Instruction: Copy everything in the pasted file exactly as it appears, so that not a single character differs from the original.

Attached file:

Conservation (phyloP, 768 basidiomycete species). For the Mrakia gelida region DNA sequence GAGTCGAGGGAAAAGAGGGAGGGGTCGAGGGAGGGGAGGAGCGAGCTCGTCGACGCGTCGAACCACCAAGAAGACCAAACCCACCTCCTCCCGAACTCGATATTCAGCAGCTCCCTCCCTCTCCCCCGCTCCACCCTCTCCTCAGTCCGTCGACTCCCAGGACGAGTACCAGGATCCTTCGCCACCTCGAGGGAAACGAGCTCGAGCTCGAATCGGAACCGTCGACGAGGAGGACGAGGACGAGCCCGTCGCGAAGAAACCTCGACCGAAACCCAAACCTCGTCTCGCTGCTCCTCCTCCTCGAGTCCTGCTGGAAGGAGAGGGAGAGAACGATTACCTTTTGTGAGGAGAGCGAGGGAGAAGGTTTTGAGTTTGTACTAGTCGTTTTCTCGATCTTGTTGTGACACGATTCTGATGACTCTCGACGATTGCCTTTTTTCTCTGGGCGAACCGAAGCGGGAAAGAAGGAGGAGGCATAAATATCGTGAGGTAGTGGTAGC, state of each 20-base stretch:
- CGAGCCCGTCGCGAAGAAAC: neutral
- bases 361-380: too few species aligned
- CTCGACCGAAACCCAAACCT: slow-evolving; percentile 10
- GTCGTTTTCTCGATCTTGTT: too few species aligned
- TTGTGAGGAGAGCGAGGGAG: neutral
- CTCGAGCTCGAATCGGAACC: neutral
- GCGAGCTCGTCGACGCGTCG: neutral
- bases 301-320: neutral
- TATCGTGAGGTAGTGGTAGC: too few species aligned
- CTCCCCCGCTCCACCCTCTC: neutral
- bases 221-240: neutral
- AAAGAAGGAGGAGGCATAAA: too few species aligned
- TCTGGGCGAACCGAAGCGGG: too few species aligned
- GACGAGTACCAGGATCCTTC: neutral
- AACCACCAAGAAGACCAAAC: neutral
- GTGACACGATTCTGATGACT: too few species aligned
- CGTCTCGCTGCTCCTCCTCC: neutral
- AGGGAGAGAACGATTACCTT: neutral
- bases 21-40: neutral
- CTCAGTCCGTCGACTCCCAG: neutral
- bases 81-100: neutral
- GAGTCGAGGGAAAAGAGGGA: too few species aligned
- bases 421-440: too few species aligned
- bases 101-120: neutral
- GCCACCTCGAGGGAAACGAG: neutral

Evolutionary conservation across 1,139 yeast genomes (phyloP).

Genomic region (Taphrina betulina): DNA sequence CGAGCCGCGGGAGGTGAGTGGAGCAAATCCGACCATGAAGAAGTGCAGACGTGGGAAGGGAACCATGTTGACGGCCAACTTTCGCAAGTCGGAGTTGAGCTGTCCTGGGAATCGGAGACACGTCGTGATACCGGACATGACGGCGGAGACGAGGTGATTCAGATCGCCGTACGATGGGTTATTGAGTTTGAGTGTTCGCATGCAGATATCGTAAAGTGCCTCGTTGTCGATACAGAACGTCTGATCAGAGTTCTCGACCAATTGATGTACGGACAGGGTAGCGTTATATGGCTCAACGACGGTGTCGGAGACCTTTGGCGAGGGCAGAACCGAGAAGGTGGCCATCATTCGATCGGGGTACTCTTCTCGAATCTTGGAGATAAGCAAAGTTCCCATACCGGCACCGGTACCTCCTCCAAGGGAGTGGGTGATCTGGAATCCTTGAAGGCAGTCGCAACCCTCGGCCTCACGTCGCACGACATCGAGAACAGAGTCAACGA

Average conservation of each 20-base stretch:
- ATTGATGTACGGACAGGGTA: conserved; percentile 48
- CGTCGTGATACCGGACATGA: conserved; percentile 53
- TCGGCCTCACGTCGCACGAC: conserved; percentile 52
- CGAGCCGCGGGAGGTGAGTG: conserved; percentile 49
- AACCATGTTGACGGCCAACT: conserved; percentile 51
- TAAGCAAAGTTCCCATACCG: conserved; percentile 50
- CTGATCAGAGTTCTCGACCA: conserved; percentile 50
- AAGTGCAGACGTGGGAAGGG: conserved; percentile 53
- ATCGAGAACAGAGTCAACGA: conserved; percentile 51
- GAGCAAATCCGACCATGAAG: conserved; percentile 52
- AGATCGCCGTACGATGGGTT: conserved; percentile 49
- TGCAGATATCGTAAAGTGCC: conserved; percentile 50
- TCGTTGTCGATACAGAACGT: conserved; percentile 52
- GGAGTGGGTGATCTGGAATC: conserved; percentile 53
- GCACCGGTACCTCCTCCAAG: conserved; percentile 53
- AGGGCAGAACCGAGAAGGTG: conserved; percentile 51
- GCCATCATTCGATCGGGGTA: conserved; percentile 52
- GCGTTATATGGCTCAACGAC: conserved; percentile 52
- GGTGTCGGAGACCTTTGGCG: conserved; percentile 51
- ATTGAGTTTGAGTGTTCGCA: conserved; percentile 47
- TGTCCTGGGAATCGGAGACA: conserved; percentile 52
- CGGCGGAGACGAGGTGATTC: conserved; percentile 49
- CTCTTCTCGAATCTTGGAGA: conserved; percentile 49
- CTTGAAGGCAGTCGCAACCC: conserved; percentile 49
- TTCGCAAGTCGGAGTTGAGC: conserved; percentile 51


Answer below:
Conservation (phyloP, 768 basidiomycete species). For the Mrakia gelida region DNA sequence GAGTCGAGGGAAAAGAGGGAGGGGTCGAGGGAGGGGAGGAGCGAGCTCGTCGACGCGTCGAACCACCAAGAAGACCAAACCCACCTCCTCCCGAACTCGATATTCAGCAGCTCCCTCCCTCTCCCCCGCTCCACCCTCTCCTCAGTCCGTCGACTCCCAGGACGAGTACCAGGATCCTTCGCCACCTCGAGGGAAACGAGCTCGAGCTCGAATCGGAACCGTCGACGAGGAGGACGAGGACGAGCCCGTCGCGAAGAAACCTCGACCGAAACCCAAACCTCGTCTCGCTGCTCCTCCTCCTCGAGTCCTGCTGGAAGGAGAGGGAGAGAACGATTACCTTTTGTGAGGAGAGCGAGGGAGAAGGTTTTGAGTTTGTACTAGTCGTTTTCTCGATCTTGTTGTGACACGATTCTGATGACTCTCGACGATTGCCTTTTTTCTCTGGGCGAACCGAAGCGGGAAAGAAGGAGGAGGCATAAATATCGTGAGGTAGTGGTAGC, state of each 20-base stretch:
- CGAGCCCGTCGCGAAGAAAC: neutral
- bases 361-380: too few species aligned
- CTCGACCGAAACCCAAACCT: slow-evolving; percentile 10
- GTCGTTTTCTCGATCTTGTT: too few species aligned
- TTGTGAGGAGAGCGAGGGAG: neutral
- CTCGAGCTCGAATCGGAACC: neutral
- GCGAGCTCGTCGACGCGTCG: neutral
- bases 301-320: neutral
- TATCGTGAGGTAGTGGTAGC: too few species aligned
- CTCCCCCGCTCCACCCTCTC: neutral
- bases 221-240: neutral
- AAAGAAGGAGGAGGCATAAA: too few species aligned
- TCTGGGCGAACCGAAGCGGG: too few species aligned
- GACGAGTACCAGGATCCTTC: neutral
- AACCACCAAGAAGACCAAAC: neutral
- GTGACACGATTCTGATGACT: too few species aligned
- CGTCTCGCTGCTCCTCCTCC: neutral
- AGGGAGAGAACGATTACCTT: neutral
- bases 21-40: neutral
- CTCAGTCCGTCGACTCCCAG: neutral
- bases 81-100: neutral
- GAGTCGAGGGAAAAGAGGGA: too few species aligned
- bases 421-440: too few species aligned
- bases 101-120: neutral
- GCCACCTCGAGGGAAACGAG: neutral

Evolutionary conservation across 1,139 yeast genomes (phyloP).

Genomic region (Taphrina betulina): DNA sequence CGAGCCGCGGGAGGTGAGTGGAGCAAATCCGACCATGAAGAAGTGCAGACGTGGGAAGGGAACCATGTTGACGGCCAACTTTCGCAAGTCGGAGTTGAGCTGTCCTGGGAATCGGAGACACGTCGTGATACCGGACATGACGGCGGAGACGAGGTGATTCAGATCGCCGTACGATGGGTTATTGAGTTTGAGTGTTCGCATGCAGATATCGTAAAGTGCCTCGTTGTCGATACAGAACGTCTGATCAGAGTTCTCGACCAATTGATGTACGGACAGGGTAGCGTTATATGGCTCAACGACGGTGTCGGAGACCTTTGGCGAGGGCAGAACCGAGAAGGTGGCCATCATTCGATCGGGGTACTCTTCTCGAATCTTGGAGATAAGCAAAGTTCCCATACCGGCACCGGTACCTCCTCCAAGGGAGTGGGTGATCTGGAATCCTTGAAGGCAGTCGCAACCCTCGGCCTCACGTCGCACGACATCGAGAACAGAGTCAACGA

Average conservation of each 20-base stretch:
- ATTGATGTACGGACAGGGTA: conserved; percentile 48
- CGTCGTGATACCGGACATGA: conserved; percentile 53
- TCGGCCTCACGTCGCACGAC: conserved; percentile 52
- CGAGCCGCGGGAGGTGAGTG: conserved; percentile 49
- AACCATGTTGACGGCCAACT: conserved; percentile 51
- TAAGCAAAGTTCCCATACCG: conserved; percentile 50
- CTGATCAGAGTTCTCGACCA: conserved; percentile 50
- AAGTGCAGACGTGGGAAGGG: conserved; percentile 53
- ATCGAGAACAGAGTCAACGA: conserved; percentile 51
- GAGCAAATCCGACCATGAAG: conserved; percentile 52
- AGATCGCCGTACGATGGGTT: conserved; percentile 49
- TGCAGATATCGTAAAGTGCC: conserved; percentile 50
- TCGTTGTCGATACAGAACGT: conserved; percentile 52
- GGAGTGGGTGATCTGGAATC: conserved; percentile 53
- GCACCGGTACCTCCTCCAAG: conserved; percentile 53
- AGGGCAGAACCGAGAAGGTG: conserved; percentile 51
- GCCATCATTCGATCGGGGTA: conserved; percentile 52
- GCGTTATATGGCTCAACGAC: conserved; percentile 52
- GGTGTCGGAGACCTTTGGCG: conserved; percentile 51
- ATTGAGTTTGAGTGTTCGCA: conserved; percentile 47
- TGTCCTGGGAATCGGAGACA: conserved; percentile 52
- CGGCGGAGACGAGGTGATTC: conserved; percentile 49
- CTCTTCTCGAATCTTGGAGA: conserved; percentile 49
- CTTGAAGGCAGTCGCAACCC: conserved; percentile 49
- TTCGCAAGTCGGAGTTGAGC: conserved; percentile 51